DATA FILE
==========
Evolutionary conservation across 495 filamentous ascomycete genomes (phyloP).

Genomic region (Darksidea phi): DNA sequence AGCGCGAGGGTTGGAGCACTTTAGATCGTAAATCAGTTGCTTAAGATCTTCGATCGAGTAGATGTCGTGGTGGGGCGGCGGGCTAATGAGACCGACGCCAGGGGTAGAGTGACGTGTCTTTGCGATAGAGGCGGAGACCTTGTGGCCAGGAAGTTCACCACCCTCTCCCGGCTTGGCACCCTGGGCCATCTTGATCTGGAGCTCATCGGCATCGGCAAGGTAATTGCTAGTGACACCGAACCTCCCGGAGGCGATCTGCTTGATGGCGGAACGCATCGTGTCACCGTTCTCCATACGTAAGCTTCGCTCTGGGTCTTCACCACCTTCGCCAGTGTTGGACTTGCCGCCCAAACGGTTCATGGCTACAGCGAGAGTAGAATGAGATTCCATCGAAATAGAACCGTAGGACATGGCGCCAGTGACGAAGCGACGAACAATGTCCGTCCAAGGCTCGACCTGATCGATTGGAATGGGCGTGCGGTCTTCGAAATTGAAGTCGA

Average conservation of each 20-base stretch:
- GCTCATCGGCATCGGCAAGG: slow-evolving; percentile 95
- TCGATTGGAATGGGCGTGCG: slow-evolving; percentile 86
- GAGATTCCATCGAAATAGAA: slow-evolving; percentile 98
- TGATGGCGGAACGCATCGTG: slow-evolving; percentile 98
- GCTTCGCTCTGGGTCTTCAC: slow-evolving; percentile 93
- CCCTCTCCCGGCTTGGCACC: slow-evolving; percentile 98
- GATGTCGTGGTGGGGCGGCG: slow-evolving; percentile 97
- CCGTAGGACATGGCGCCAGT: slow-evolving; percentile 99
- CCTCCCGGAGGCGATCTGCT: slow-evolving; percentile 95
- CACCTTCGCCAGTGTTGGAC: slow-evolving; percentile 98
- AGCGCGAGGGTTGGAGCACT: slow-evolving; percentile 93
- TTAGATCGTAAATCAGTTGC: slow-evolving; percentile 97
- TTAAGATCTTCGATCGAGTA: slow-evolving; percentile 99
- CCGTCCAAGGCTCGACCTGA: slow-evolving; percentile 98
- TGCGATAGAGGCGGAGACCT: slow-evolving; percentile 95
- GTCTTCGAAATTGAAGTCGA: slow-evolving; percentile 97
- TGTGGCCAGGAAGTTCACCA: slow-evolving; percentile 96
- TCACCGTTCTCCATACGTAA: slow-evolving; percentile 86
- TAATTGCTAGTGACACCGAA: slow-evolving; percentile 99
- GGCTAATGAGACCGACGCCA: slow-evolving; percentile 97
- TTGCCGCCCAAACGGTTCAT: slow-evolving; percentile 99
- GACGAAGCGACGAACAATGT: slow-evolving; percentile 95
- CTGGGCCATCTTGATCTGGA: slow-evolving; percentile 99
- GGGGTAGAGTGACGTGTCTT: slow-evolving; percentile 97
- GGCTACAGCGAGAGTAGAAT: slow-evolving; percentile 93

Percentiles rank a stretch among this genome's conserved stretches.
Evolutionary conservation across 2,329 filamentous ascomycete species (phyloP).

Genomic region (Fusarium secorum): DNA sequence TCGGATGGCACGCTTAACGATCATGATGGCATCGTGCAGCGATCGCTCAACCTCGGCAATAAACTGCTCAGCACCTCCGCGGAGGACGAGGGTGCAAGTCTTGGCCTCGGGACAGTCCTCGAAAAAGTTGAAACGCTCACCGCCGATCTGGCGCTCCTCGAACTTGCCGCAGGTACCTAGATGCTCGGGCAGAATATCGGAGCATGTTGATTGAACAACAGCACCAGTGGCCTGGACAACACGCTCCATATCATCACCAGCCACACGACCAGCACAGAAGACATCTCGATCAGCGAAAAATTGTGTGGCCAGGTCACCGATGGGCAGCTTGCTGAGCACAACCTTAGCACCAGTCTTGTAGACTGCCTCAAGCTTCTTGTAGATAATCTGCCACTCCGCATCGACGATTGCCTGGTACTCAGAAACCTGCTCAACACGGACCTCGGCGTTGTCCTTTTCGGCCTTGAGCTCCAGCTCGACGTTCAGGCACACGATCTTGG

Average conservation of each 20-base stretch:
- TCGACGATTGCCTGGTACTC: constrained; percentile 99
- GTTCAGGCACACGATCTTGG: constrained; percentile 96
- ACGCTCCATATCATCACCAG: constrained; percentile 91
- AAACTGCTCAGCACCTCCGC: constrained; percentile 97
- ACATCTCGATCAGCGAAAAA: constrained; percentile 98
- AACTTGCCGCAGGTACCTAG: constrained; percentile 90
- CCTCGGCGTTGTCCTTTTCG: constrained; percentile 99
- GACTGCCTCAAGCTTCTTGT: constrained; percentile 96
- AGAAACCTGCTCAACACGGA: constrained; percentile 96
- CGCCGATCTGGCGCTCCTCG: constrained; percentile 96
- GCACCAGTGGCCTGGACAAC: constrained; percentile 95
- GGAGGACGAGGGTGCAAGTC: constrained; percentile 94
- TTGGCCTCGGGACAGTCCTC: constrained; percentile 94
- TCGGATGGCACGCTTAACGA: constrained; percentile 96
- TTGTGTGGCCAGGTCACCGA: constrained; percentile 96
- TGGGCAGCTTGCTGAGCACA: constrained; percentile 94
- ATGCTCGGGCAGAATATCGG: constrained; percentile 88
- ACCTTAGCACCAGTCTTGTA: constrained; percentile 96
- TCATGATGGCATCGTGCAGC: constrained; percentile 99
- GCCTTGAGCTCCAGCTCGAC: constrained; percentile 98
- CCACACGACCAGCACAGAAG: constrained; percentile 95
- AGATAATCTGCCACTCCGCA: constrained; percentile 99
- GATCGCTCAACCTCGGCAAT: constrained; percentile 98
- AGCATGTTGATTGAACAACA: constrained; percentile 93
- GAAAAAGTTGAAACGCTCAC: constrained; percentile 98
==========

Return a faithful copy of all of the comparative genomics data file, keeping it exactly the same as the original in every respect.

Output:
Evolutionary conservation across 495 filamentous ascomycete genomes (phyloP).

Genomic region (Darksidea phi): DNA sequence AGCGCGAGGGTTGGAGCACTTTAGATCGTAAATCAGTTGCTTAAGATCTTCGATCGAGTAGATGTCGTGGTGGGGCGGCGGGCTAATGAGACCGACGCCAGGGGTAGAGTGACGTGTCTTTGCGATAGAGGCGGAGACCTTGTGGCCAGGAAGTTCACCACCCTCTCCCGGCTTGGCACCCTGGGCCATCTTGATCTGGAGCTCATCGGCATCGGCAAGGTAATTGCTAGTGACACCGAACCTCCCGGAGGCGATCTGCTTGATGGCGGAACGCATCGTGTCACCGTTCTCCATACGTAAGCTTCGCTCTGGGTCTTCACCACCTTCGCCAGTGTTGGACTTGCCGCCCAAACGGTTCATGGCTACAGCGAGAGTAGAATGAGATTCCATCGAAATAGAACCGTAGGACATGGCGCCAGTGACGAAGCGACGAACAATGTCCGTCCAAGGCTCGACCTGATCGATTGGAATGGGCGTGCGGTCTTCGAAATTGAAGTCGA

Average conservation of each 20-base stretch:
- GCTCATCGGCATCGGCAAGG: slow-evolving; percentile 95
- TCGATTGGAATGGGCGTGCG: slow-evolving; percentile 86
- GAGATTCCATCGAAATAGAA: slow-evolving; percentile 98
- TGATGGCGGAACGCATCGTG: slow-evolving; percentile 98
- GCTTCGCTCTGGGTCTTCAC: slow-evolving; percentile 93
- CCCTCTCCCGGCTTGGCACC: slow-evolving; percentile 98
- GATGTCGTGGTGGGGCGGCG: slow-evolving; percentile 97
- CCGTAGGACATGGCGCCAGT: slow-evolving; percentile 99
- CCTCCCGGAGGCGATCTGCT: slow-evolving; percentile 95
- CACCTTCGCCAGTGTTGGAC: slow-evolving; percentile 98
- AGCGCGAGGGTTGGAGCACT: slow-evolving; percentile 93
- TTAGATCGTAAATCAGTTGC: slow-evolving; percentile 97
- TTAAGATCTTCGATCGAGTA: slow-evolving; percentile 99
- CCGTCCAAGGCTCGACCTGA: slow-evolving; percentile 98
- TGCGATAGAGGCGGAGACCT: slow-evolving; percentile 95
- GTCTTCGAAATTGAAGTCGA: slow-evolving; percentile 97
- TGTGGCCAGGAAGTTCACCA: slow-evolving; percentile 96
- TCACCGTTCTCCATACGTAA: slow-evolving; percentile 86
- TAATTGCTAGTGACACCGAA: slow-evolving; percentile 99
- GGCTAATGAGACCGACGCCA: slow-evolving; percentile 97
- TTGCCGCCCAAACGGTTCAT: slow-evolving; percentile 99
- GACGAAGCGACGAACAATGT: slow-evolving; percentile 95
- CTGGGCCATCTTGATCTGGA: slow-evolving; percentile 99
- GGGGTAGAGTGACGTGTCTT: slow-evolving; percentile 97
- GGCTACAGCGAGAGTAGAAT: slow-evolving; percentile 93

Percentiles rank a stretch among this genome's conserved stretches.
Evolutionary conservation across 2,329 filamentous ascomycete species (phyloP).

Genomic region (Fusarium secorum): DNA sequence TCGGATGGCACGCTTAACGATCATGATGGCATCGTGCAGCGATCGCTCAACCTCGGCAATAAACTGCTCAGCACCTCCGCGGAGGACGAGGGTGCAAGTCTTGGCCTCGGGACAGTCCTCGAAAAAGTTGAAACGCTCACCGCCGATCTGGCGCTCCTCGAACTTGCCGCAGGTACCTAGATGCTCGGGCAGAATATCGGAGCATGTTGATTGAACAACAGCACCAGTGGCCTGGACAACACGCTCCATATCATCACCAGCCACACGACCAGCACAGAAGACATCTCGATCAGCGAAAAATTGTGTGGCCAGGTCACCGATGGGCAGCTTGCTGAGCACAACCTTAGCACCAGTCTTGTAGACTGCCTCAAGCTTCTTGTAGATAATCTGCCACTCCGCATCGACGATTGCCTGGTACTCAGAAACCTGCTCAACACGGACCTCGGCGTTGTCCTTTTCGGCCTTGAGCTCCAGCTCGACGTTCAGGCACACGATCTTGG

Average conservation of each 20-base stretch:
- TCGACGATTGCCTGGTACTC: constrained; percentile 99
- GTTCAGGCACACGATCTTGG: constrained; percentile 96
- ACGCTCCATATCATCACCAG: constrained; percentile 91
- AAACTGCTCAGCACCTCCGC: constrained; percentile 97
- ACATCTCGATCAGCGAAAAA: constrained; percentile 98
- AACTTGCCGCAGGTACCTAG: constrained; percentile 90
- CCTCGGCGTTGTCCTTTTCG: constrained; percentile 99
- GACTGCCTCAAGCTTCTTGT: constrained; percentile 96
- AGAAACCTGCTCAACACGGA: constrained; percentile 96
- CGCCGATCTGGCGCTCCTCG: constrained; percentile 96
- GCACCAGTGGCCTGGACAAC: constrained; percentile 95
- GGAGGACGAGGGTGCAAGTC: constrained; percentile 94
- TTGGCCTCGGGACAGTCCTC: constrained; percentile 94
- TCGGATGGCACGCTTAACGA: constrained; percentile 96
- TTGTGTGGCCAGGTCACCGA: constrained; percentile 96
- TGGGCAGCTTGCTGAGCACA: constrained; percentile 94
- ATGCTCGGGCAGAATATCGG: constrained; percentile 88
- ACCTTAGCACCAGTCTTGTA: constrained; percentile 96
- TCATGATGGCATCGTGCAGC: constrained; percentile 99
- GCCTTGAGCTCCAGCTCGAC: constrained; percentile 98
- CCACACGACCAGCACAGAAG: constrained; percentile 95
- AGATAATCTGCCACTCCGCA: constrained; percentile 99
- GATCGCTCAACCTCGGCAAT: constrained; percentile 98
- AGCATGTTGATTGAACAACA: constrained; percentile 93
- GAAAAAGTTGAAACGCTCAC: constrained; percentile 98